Provide Better Value With Better Air-Handling SystemI read Joanna Turpin’s editorial [“High Energy Bills Change Conversation”] in the Sept. 22 issue ofThe NEWSand was compelled to respond to the “Bad Ductwork” portion.
I have been in the HVAC business since 1986, and all 22 years have been devoted entirely to the air-handling side of the equation. My company is focused solely on engineering, manufacturing, and distributing air-handling components and complete air-handling systems that make it easier to install good ductwork in the field.
Based on what I’ve experienced, you’re not the only one with bad ductwork. I have always been amazed that more emphasis is not put into engineering and installing systems that will complement the equipment to which they are connected, especially when ducts are installed in concealed spaces.
In many cases, the installer probably is smoking something and, yes, may have also done the design. For some reason, this job is often delegated to untrained, unskilled workers that just walked in off the street - the new guy. The issue is compounded when market conditions are good, installers are in high demand, and compensation is geared toward activity pay or piecework.
I’m certainly not saying all systems are bad. Many, I’m sure, are doing a fantastic job in this area, and I applaud all who are. My point is, the air-handling system presents an excellent opportunity to provide customers with a considerable value as opposed to a long-term liability; value that not only provides comfort, but saves money at the same time.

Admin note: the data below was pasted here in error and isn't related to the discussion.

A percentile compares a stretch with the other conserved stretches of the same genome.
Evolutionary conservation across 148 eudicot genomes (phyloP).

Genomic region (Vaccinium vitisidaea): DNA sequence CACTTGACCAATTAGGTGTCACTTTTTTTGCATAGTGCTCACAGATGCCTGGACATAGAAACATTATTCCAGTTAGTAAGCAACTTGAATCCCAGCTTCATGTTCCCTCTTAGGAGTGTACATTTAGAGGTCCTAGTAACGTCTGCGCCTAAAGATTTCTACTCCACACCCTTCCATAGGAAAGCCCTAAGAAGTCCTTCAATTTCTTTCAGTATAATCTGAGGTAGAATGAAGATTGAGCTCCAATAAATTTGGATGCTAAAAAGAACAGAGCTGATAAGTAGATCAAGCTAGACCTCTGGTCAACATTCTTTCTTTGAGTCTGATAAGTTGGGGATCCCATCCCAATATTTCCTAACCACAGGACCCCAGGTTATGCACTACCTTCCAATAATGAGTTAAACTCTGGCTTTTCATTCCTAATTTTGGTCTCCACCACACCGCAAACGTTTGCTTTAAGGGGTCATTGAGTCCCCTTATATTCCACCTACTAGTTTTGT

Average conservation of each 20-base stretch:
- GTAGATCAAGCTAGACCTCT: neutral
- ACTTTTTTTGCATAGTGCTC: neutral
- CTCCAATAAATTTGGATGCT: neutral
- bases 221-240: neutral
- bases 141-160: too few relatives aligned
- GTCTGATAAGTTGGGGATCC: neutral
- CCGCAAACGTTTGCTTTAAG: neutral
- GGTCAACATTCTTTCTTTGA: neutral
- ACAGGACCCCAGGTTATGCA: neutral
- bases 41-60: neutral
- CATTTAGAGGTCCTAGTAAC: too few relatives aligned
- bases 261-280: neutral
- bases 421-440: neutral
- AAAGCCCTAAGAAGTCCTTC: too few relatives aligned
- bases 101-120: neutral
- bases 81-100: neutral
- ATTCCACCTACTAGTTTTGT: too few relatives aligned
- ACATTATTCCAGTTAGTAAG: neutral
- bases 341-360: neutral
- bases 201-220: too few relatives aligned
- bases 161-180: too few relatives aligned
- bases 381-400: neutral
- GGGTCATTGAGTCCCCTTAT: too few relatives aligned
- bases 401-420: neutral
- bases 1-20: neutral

David Harris, President
Simplified Components Inc.
Been There, Done That[Editor’s note: This letter is in response to Mark Skaer’s article “Striving for Super Efficiency,” Sept. 8.]
Having started in this business in ’75, I guess that makes me an old timer, and I find myself amused at how so many “new” innovations look so darn familiar!
Reading about the new Trane all aluminum evaporator, I envision old Carrier engineers saying, “Been there, done that!” Even the new micro-channel condenser coils from York look a lot like the old aluminum Singer coils from the late ’70s.
And the mini-split market seems to be going strong, but I recall about 30 years ago installing a 6,000-Btu Luxaire split system. Seemed like a great idea for spot cooling, but the idea never appeared to catch on ... until now!
How about these new alternative refrigerants? Didn’t Carrier have one called Carrene about 30-40 years ago? I remember, when I first started, the old guys then were talking about the old days using sulfur dioxide refrigerant. Maybe years from now, I’ll sit around telling the young guys about R-22, and they’ll say, “R-what?”
Dix Air Conditioning & Heating Inc.
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